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date: 23 January 2020

Abstract and Keywords

Organizational memory is defined as the means by which knowledge from the past is brought to bear on present organizational activities. Knowledge retained in organizational memory is acquired experientially in operations and vicariously from others, and it improves performance in the present by conditioning an organization’s productivity in operations. Organizational memory, however, can also negatively affect future performance as it can result in encased learning and in inertia that depletes an organization’s adaptive potential. The net effect of organizational memory on performance is thus a tradeoff between benefitting from improved productivity and returns today versus benefitting from lower returns tomorrow due to inertia and limited adaptive potential. Given this, I propose that the productivity-enhancing aspects of organizational memory are more important for the sustainability of organizational performance than its inertia-producing aspect.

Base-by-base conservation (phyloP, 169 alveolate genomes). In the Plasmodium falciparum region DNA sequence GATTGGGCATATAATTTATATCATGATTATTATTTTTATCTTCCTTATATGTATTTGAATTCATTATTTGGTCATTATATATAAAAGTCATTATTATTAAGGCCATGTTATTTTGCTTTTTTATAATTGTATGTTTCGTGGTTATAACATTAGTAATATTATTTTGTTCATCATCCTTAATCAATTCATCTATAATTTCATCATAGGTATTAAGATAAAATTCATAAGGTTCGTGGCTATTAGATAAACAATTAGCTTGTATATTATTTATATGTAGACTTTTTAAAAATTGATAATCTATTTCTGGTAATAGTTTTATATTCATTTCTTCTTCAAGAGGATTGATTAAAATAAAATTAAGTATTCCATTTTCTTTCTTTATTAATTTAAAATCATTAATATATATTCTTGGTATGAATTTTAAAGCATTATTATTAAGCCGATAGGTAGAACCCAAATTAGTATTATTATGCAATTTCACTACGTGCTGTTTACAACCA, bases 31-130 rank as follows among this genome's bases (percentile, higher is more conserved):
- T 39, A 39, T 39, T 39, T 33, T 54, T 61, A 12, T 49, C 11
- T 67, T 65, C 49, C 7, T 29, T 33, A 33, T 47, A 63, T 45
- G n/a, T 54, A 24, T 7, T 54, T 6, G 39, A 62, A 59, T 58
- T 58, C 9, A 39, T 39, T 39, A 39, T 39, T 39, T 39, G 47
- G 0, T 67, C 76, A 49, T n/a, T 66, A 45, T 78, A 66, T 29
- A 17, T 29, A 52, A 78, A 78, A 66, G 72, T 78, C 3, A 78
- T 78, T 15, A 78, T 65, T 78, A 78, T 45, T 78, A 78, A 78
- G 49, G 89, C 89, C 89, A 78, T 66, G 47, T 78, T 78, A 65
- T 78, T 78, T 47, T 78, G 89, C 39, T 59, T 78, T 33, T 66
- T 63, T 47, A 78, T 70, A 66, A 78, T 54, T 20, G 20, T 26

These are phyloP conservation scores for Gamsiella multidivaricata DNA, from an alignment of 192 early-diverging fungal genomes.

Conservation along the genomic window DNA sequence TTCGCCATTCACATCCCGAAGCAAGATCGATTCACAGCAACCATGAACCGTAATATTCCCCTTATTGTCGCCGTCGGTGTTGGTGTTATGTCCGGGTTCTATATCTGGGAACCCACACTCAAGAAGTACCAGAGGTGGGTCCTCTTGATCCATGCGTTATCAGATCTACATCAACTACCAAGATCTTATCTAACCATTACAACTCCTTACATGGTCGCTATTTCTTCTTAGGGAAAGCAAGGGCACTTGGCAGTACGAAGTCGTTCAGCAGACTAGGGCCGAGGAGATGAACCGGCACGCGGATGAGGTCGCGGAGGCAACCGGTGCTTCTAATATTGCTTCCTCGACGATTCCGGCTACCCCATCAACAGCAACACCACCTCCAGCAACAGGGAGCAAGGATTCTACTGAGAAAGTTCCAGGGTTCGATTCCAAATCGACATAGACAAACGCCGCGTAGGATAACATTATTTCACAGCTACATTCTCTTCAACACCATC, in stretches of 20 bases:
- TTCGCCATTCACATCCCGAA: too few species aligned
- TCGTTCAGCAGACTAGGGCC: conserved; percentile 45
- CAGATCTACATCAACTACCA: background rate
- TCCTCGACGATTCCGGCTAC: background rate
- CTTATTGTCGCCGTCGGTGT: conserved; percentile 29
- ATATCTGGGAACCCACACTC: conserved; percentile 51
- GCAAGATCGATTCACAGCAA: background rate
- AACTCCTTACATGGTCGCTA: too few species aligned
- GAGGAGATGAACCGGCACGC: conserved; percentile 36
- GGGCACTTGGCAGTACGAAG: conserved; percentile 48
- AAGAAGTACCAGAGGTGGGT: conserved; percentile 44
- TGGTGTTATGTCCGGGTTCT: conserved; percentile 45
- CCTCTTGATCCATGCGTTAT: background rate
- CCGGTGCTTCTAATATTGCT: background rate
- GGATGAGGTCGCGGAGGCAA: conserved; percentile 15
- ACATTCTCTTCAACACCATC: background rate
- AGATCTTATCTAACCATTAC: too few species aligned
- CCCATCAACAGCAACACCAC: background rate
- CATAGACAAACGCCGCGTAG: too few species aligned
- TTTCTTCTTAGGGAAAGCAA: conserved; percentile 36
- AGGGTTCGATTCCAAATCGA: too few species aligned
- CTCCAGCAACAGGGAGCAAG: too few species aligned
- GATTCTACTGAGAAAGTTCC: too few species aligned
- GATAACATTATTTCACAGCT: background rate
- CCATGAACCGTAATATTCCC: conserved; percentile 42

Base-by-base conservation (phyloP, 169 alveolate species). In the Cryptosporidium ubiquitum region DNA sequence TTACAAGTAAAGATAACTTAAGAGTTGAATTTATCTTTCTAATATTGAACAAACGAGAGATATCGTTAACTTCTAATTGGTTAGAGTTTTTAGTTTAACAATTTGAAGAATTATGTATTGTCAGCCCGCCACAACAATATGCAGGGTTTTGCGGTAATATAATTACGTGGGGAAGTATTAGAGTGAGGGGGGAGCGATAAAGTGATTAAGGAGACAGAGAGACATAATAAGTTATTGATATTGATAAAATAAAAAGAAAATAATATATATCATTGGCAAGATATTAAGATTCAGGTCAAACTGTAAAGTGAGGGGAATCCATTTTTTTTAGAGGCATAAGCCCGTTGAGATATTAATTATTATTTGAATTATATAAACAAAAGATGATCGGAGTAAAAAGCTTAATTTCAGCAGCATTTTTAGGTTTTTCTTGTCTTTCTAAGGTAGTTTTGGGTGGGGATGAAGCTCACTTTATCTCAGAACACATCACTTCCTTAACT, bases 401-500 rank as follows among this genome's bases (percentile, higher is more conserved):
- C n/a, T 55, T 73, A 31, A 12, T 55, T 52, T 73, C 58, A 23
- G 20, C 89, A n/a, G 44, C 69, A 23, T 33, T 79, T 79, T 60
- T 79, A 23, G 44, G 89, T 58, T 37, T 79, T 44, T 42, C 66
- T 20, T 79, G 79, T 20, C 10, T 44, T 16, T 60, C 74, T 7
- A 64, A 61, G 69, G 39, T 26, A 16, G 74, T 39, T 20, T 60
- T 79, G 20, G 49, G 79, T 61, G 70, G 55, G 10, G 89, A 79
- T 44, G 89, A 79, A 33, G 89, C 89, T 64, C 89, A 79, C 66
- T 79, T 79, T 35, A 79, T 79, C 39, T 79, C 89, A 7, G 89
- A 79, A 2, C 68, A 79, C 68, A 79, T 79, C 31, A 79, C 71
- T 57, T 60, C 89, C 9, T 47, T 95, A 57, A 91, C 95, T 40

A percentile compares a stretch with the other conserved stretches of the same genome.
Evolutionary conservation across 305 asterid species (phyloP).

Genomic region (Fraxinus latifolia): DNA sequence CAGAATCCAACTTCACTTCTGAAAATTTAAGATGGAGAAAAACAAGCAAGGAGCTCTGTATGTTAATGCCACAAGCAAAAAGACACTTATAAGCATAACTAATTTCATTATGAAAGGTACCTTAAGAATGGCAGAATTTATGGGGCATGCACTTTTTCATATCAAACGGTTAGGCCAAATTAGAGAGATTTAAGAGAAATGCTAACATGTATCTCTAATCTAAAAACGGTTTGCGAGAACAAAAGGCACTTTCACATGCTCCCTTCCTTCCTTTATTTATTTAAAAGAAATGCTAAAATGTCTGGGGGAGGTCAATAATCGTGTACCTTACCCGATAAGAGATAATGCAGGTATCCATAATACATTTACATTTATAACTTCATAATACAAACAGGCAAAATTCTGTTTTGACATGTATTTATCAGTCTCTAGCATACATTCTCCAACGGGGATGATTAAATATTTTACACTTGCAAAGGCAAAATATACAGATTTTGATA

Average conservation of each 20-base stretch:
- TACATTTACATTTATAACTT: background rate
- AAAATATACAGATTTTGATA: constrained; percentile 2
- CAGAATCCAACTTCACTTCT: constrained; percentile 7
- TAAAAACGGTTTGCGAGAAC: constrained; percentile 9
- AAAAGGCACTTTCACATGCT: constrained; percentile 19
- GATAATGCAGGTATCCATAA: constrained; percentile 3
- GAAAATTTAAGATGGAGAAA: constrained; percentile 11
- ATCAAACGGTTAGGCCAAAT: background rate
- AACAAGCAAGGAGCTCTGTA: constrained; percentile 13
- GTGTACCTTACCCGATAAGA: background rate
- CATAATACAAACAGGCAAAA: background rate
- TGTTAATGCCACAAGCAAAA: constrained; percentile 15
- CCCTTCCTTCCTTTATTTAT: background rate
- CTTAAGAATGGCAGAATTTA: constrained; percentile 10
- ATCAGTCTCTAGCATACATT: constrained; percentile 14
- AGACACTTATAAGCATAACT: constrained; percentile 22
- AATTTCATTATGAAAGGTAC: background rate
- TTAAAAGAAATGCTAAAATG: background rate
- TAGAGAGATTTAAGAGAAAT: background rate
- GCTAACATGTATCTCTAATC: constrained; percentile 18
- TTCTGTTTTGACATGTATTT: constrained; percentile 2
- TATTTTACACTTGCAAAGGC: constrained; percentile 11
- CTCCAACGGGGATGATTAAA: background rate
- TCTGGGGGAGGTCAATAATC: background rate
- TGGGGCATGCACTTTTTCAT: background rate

Keywords: organizational learning, learning curves, organizational memory, transactive memory systems, organizational forgetting, productivity, absorptive capacity, adaptation

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